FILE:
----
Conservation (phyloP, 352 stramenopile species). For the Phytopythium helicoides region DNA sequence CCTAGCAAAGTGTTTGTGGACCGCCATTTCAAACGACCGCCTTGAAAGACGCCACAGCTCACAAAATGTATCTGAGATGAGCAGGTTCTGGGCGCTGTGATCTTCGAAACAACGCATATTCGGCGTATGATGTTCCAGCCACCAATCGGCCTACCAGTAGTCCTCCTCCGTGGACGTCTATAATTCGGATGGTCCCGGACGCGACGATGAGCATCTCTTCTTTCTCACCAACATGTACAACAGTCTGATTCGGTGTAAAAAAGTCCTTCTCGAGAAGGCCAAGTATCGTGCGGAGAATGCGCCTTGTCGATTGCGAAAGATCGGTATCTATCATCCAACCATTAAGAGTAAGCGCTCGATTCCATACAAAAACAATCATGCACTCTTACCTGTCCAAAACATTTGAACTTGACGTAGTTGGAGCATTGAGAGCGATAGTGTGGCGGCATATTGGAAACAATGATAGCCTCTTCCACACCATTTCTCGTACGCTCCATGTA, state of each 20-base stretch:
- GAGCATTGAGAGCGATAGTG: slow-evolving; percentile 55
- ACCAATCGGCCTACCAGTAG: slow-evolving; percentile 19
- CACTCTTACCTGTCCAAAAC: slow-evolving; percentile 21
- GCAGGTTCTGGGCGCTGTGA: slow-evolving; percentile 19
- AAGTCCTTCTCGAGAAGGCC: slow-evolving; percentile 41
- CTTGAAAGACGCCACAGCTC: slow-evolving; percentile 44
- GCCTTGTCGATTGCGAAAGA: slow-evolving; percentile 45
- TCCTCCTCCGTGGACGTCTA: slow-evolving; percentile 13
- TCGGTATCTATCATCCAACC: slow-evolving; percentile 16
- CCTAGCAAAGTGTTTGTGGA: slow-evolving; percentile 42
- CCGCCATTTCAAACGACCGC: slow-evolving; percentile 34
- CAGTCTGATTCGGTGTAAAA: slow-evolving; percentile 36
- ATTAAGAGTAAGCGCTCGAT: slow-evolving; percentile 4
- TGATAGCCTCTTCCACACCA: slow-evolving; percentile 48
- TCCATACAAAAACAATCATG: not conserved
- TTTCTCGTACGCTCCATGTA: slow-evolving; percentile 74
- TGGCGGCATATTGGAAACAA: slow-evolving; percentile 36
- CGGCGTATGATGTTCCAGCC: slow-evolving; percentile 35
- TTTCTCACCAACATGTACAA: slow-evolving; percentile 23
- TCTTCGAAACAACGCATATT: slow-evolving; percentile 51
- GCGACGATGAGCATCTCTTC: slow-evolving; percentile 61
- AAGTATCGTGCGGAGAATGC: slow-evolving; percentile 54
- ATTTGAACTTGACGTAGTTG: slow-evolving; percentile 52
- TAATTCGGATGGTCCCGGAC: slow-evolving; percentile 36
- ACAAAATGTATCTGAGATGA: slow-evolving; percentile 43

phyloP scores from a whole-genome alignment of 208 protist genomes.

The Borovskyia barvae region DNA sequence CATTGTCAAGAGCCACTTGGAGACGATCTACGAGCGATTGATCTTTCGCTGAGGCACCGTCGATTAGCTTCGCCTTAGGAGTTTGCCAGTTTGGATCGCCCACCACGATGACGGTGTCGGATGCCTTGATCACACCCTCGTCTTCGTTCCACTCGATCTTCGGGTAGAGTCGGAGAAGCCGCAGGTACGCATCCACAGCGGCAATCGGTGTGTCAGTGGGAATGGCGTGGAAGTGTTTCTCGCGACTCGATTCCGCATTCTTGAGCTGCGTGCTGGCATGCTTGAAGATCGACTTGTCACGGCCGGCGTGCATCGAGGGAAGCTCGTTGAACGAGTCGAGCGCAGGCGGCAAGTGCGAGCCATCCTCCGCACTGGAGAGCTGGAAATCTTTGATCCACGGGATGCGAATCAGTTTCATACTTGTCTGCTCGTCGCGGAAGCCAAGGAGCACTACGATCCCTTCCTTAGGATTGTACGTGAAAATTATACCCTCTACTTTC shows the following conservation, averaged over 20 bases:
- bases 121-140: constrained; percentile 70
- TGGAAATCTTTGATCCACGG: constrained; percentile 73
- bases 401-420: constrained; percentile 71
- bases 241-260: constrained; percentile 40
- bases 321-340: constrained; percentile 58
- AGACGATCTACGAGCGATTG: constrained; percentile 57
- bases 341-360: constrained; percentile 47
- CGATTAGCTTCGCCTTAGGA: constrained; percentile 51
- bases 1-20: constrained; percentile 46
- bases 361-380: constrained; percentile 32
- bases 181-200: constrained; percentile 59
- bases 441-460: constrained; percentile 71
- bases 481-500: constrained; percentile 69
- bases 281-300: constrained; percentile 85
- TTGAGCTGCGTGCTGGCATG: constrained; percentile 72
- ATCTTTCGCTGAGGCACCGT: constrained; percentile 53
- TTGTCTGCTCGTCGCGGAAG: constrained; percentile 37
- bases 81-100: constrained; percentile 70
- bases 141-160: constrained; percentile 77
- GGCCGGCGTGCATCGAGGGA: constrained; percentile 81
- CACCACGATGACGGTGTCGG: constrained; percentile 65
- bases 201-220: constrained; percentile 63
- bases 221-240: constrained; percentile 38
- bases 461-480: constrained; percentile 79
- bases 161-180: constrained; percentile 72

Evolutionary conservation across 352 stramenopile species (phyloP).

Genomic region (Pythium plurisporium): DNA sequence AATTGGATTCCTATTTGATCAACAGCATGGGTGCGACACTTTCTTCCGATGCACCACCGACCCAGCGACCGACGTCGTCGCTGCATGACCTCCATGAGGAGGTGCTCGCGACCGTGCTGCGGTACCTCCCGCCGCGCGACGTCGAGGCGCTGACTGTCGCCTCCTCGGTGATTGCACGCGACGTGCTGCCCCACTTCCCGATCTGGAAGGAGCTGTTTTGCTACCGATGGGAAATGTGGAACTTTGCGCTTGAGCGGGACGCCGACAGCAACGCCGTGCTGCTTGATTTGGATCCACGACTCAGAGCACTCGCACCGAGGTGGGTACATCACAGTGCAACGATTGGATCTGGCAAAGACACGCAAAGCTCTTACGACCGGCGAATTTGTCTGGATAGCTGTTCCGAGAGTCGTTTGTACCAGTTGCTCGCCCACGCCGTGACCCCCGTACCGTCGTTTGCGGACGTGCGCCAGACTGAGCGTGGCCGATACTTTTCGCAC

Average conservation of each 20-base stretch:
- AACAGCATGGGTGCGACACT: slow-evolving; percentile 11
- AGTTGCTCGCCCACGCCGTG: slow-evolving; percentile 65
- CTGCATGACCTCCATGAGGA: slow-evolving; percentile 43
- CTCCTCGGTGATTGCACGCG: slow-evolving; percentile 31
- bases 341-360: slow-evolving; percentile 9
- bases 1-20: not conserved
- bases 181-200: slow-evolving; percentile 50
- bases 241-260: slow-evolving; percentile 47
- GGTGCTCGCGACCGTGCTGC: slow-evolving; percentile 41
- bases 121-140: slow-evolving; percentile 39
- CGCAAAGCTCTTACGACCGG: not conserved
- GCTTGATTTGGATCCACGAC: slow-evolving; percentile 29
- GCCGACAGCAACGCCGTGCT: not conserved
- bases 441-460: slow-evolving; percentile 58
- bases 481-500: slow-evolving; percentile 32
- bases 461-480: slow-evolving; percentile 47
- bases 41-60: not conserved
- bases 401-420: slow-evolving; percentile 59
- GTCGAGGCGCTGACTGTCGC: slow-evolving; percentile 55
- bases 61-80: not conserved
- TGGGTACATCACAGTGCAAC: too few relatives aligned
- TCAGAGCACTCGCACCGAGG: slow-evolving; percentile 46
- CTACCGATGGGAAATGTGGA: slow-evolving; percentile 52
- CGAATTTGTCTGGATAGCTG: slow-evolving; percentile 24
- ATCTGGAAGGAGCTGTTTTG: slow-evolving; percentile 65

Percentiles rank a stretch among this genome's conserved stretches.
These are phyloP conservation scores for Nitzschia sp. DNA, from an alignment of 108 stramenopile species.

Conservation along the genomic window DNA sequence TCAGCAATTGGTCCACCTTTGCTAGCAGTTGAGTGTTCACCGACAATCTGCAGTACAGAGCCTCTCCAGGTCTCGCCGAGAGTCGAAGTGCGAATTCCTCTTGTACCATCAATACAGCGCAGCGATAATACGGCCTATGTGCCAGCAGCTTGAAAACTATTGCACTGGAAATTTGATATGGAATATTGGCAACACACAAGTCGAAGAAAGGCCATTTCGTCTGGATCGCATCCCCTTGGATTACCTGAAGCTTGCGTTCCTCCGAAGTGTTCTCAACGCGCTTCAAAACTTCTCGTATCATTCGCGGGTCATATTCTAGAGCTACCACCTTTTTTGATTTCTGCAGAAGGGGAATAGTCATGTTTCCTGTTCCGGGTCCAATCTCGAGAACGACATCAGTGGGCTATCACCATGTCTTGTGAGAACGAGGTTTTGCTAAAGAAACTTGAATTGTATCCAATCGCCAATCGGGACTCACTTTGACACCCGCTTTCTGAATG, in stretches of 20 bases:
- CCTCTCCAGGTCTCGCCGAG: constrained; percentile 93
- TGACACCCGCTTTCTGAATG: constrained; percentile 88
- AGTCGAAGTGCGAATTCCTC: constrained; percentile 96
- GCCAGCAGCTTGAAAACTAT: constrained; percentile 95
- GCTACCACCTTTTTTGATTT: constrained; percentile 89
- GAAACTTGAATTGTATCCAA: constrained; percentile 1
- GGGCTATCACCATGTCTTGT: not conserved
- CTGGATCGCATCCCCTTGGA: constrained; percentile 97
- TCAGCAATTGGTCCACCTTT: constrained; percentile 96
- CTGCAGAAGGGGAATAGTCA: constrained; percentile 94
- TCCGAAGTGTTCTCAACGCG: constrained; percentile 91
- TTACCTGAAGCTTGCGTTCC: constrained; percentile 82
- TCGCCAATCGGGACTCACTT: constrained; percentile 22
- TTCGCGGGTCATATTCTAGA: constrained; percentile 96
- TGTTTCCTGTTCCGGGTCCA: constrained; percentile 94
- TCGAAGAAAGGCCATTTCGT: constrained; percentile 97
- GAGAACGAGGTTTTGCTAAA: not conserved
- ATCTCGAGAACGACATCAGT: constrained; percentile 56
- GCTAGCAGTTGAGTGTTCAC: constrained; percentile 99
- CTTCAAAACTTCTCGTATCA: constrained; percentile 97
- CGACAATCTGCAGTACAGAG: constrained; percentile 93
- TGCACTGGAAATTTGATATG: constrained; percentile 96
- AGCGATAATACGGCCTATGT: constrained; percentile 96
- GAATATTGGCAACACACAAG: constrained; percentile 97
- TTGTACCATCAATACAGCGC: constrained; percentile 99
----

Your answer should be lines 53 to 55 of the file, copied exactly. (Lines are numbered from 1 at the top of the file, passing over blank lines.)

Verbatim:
- bases 161-180: constrained; percentile 72

Evolutionary conservation across 352 stramenopile species (phyloP).

Genomic region (Pythium plurisporium): DNA sequence AATTGGATTCCTATTTGATCAACAGCATGGGTGCGACACTTTCTTCCGATGCACCACCGACCCAGCGACCGACGTCGTCGCTGCATGACCTCCATGAGGAGGTGCTCGCGACCGTGCTGCGGTACCTCCCGCCGCGCGACGTCGAGGCGCTGACTGTCGCCTCCTCGGTGATTGCACGCGACGTGCTGCCCCACTTCCCGATCTGGAAGGAGCTGTTTTGCTACCGATGGGAAATGTGGAACTTTGCGCTTGAGCGGGACGCCGACAGCAACGCCGTGCTGCTTGATTTGGATCCACGACTCAGAGCACTCGCACCGAGGTGGGTACATCACAGTGCAACGATTGGATCTGGCAAAGACACGCAAAGCTCTTACGACCGGCGAATTTGTCTGGATAGCTGTTCCGAGAGTCGTTTGTACCAGTTGCTCGCCCACGCCGTGACCCCCGTACCGTCGTTTGCGGACGTGCGCCAGACTGAGCGTGGCCGATACTTTTCGCAC